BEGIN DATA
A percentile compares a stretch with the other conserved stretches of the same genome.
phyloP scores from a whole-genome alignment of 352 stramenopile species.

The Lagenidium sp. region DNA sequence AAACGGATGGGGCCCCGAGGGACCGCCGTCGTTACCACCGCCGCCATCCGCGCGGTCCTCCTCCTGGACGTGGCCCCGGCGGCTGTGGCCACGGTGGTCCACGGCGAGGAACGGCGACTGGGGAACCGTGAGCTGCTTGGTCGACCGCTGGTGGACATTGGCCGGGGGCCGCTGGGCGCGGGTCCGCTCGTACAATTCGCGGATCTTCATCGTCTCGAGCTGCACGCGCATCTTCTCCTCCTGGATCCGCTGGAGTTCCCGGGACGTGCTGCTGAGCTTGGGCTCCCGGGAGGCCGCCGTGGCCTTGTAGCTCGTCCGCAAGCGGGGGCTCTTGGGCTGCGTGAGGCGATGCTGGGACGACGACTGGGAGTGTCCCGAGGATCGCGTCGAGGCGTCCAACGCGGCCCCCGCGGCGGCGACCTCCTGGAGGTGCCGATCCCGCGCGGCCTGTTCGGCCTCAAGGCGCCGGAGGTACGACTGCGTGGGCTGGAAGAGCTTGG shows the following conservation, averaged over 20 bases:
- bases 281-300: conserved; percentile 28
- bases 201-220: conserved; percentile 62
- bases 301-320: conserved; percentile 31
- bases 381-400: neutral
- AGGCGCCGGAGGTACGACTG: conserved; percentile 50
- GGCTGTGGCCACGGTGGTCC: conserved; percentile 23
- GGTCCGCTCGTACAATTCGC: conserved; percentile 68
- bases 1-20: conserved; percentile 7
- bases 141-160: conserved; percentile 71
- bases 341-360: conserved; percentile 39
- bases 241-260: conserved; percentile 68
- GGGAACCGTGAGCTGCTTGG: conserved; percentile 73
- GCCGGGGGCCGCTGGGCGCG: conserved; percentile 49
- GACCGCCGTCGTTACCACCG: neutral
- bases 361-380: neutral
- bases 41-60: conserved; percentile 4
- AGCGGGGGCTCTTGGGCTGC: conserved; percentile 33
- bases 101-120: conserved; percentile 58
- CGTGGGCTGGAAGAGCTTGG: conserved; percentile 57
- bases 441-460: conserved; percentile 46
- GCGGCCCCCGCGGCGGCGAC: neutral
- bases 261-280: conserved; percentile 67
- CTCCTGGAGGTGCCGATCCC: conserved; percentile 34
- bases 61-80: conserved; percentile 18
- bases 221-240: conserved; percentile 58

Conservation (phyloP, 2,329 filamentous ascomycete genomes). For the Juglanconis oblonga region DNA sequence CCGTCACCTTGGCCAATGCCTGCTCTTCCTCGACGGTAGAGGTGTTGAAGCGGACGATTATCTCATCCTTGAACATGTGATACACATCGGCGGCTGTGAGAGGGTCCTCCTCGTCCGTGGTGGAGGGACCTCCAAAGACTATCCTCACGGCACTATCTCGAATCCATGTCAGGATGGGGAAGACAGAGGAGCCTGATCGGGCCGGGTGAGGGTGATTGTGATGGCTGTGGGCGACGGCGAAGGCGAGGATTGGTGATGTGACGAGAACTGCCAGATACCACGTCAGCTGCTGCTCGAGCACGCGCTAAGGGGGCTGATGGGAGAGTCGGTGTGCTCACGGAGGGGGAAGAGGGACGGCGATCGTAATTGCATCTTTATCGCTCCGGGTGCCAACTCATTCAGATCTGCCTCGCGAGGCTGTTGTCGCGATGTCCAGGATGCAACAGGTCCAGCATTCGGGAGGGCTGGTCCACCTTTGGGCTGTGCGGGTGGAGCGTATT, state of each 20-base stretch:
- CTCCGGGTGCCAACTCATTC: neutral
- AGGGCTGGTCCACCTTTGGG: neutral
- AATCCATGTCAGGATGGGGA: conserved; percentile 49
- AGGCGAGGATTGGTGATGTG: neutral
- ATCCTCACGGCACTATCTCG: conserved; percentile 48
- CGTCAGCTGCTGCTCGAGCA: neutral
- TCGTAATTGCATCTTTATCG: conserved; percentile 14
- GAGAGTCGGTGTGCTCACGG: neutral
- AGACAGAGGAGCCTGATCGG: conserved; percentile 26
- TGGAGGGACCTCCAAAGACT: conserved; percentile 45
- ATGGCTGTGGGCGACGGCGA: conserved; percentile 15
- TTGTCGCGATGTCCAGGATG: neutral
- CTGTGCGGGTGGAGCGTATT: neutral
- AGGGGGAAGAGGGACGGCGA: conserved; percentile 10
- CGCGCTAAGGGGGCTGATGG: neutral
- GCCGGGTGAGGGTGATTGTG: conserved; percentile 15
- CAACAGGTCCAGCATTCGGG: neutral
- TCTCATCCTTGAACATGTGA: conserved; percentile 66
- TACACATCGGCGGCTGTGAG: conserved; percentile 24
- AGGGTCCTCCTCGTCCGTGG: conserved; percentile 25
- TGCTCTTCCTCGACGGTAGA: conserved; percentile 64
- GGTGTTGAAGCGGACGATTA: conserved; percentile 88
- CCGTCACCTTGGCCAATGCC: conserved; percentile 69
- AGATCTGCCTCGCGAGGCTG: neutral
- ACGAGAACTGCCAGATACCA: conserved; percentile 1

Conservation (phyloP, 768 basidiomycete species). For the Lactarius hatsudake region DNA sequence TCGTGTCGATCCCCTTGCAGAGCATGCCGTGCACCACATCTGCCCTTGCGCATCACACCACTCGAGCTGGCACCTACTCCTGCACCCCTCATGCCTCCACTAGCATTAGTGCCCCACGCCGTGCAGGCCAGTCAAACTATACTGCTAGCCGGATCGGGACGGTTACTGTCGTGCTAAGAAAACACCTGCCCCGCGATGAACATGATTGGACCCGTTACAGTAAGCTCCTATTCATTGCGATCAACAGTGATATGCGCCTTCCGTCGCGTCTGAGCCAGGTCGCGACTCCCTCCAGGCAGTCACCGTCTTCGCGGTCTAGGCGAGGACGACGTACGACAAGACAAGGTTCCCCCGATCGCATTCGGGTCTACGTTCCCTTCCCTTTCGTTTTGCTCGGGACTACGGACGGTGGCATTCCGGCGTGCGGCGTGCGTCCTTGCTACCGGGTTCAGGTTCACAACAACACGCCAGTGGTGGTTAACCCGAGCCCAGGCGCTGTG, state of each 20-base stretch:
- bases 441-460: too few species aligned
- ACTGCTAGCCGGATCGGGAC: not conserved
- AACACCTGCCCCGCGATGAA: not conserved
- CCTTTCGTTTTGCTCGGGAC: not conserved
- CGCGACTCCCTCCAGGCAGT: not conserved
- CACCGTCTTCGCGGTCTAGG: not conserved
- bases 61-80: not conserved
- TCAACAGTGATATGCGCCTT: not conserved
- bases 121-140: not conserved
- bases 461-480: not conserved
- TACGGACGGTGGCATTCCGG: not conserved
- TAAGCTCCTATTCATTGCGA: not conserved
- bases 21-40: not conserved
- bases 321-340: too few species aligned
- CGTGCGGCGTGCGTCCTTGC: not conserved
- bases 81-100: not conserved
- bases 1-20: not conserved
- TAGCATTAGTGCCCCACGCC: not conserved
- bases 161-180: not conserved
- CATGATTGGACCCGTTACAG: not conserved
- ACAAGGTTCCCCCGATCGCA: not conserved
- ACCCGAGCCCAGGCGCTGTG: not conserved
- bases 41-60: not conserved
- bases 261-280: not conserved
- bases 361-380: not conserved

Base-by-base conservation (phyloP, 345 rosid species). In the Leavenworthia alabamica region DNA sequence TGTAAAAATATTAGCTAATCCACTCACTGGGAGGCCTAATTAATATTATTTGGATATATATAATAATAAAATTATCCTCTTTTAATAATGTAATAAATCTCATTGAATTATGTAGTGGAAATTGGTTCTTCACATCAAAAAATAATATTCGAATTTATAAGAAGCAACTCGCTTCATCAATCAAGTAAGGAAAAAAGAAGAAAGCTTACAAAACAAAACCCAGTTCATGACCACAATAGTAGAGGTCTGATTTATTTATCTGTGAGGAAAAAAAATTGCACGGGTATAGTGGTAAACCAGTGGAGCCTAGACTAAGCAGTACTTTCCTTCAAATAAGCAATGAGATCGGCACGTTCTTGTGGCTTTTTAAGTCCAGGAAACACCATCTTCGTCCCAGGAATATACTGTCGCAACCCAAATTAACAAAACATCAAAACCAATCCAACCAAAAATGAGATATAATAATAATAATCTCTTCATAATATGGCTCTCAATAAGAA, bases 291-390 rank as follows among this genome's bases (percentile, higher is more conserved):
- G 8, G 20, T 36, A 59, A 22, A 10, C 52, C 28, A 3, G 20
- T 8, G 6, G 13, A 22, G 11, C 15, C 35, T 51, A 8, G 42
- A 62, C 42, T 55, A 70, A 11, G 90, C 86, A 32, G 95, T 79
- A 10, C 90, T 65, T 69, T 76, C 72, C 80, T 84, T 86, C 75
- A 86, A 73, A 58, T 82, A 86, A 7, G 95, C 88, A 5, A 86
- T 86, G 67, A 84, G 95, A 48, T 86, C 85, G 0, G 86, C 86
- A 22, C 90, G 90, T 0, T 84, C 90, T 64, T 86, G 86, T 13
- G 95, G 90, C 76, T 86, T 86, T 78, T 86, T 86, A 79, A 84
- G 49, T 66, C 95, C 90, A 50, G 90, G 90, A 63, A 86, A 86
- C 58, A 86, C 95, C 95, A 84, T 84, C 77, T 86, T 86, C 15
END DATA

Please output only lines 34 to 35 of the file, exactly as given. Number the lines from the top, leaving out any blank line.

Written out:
- ATCCTCACGGCACTATCTCG: conserved; percentile 48
- CGTCAGCTGCTGCTCGAGCA: neutral